Managing infestation levels of major insect pests of garden eggs (Solanum integrifolium L.) with aqueousneem seed extracts
AbstractPerformance of Aqueous Neem Seed Extract (ANSE) at 75 g/L of water (22.5 kg/ha) was evaluated on Legon I variety of local garden egg in the field. The effect of ANSE was compared with a registered Bacillus thuringiensis Berl. (Biobit), a synthetic insecticide (Karate 2.5 EC) and an untreated control (water only). Karate and Biobit were applied at rate of 2.5 ml/L (800 ml/ha) and 0.8 g/L (0.24 kg/ha), respectively. The effect of each treatment on insect abundance, defoliators, shoot, bud and fruit borers were determined. Water traps were used to monitor the effect of the three products on the abundance of insect fauna associated with crop. Insects from seven major orders (Coleoptera, Lepidoptera, Odonata, Orthoptera, Diptera, Hemiptera and Hymenoptera) were found associated with the local garden egg. The major insect pests of the crop included the shoot and fruit borer, Leucinodes orbonalis (Guen.), which attacked the shoots and fruits, the bud borer (budworm) Scrobipalpa blapsigona (Meyrick), which oviposited into the buds and the feeding activities of the larvae, led to the abortion of buds, Pachnoda cordata (Drury) which scraped and chewed stem and shoot and defoliators comprising Acraea peneleos peneleos (Ward.), Acraea pharsalus pharsalus (Ward.), Zonocerus variegatus L., Eulioptera sp., Urentius hystericellus (Richter) and Phaneroptera nana (Stal.). Karate and ANSE significantly (p < 0.05) reduced population levels of some major pests such as P. cordata and Z. variegatus than Biobit. The mean number of L. orbonalis and S. blapsigona in the shoots and buds, respectively were significantly higher (p > 0.05) on plots treated with ANSE and Biobit than Karate. This suggests that neem seed extract and Biobit had little or no systemic action against shoot and bud borers of the crop in the field. Significantly fewer (p < 0.05) numbers of predators mainly ants and ladybird beetles were collected from plants treated with Karate compared to either ANSE- or Biobit- treated plots. This indicates that Karate had adverse effects on beneficial insects in the garden egg ecosystem. Karate and ANSE also significantly (p < 0.05) reduced percentage fruit damage, number of borers per fruit and the activities of leaf feeders. Although ANSE could not effectively control the shoot and bud borers as Karate, it performed better in reducing borer damage than either Biobit or control. With proper timing and innovative methods of application, aqueous neem seed extract can be used as alternative or supplement to synthetic insecticide for the management of vegetable pests of local garden eggs by resource poor farmers.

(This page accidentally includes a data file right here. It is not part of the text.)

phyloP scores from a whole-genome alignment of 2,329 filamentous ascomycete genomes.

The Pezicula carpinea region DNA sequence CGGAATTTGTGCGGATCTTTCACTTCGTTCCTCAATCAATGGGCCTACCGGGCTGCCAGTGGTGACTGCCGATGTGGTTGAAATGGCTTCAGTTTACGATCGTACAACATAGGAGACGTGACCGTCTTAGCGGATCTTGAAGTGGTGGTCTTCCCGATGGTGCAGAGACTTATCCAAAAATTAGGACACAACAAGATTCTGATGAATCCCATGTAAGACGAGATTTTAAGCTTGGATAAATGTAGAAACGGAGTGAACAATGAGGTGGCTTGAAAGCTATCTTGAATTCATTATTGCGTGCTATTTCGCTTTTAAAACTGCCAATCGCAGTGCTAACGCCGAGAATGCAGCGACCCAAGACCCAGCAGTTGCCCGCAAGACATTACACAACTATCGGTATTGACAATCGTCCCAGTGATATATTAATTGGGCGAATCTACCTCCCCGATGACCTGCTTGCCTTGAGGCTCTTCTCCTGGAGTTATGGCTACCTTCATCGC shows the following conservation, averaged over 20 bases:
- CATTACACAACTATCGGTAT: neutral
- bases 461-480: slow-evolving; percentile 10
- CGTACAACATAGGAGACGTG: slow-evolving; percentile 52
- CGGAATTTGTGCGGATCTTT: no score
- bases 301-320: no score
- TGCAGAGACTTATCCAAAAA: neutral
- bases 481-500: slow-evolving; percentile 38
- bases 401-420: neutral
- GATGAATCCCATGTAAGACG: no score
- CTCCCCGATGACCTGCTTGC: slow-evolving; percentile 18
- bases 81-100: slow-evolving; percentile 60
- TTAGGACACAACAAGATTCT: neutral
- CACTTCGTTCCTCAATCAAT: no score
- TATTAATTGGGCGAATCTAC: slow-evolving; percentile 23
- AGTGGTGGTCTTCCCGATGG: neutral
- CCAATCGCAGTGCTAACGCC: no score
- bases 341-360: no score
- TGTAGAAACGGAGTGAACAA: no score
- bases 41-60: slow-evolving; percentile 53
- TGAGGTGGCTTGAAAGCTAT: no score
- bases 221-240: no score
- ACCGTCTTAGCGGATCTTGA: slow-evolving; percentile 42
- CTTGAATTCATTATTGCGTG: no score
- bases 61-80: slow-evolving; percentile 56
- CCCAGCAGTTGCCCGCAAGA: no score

(Journal of the Ghana Science Association: 2001 3(3): 70-84)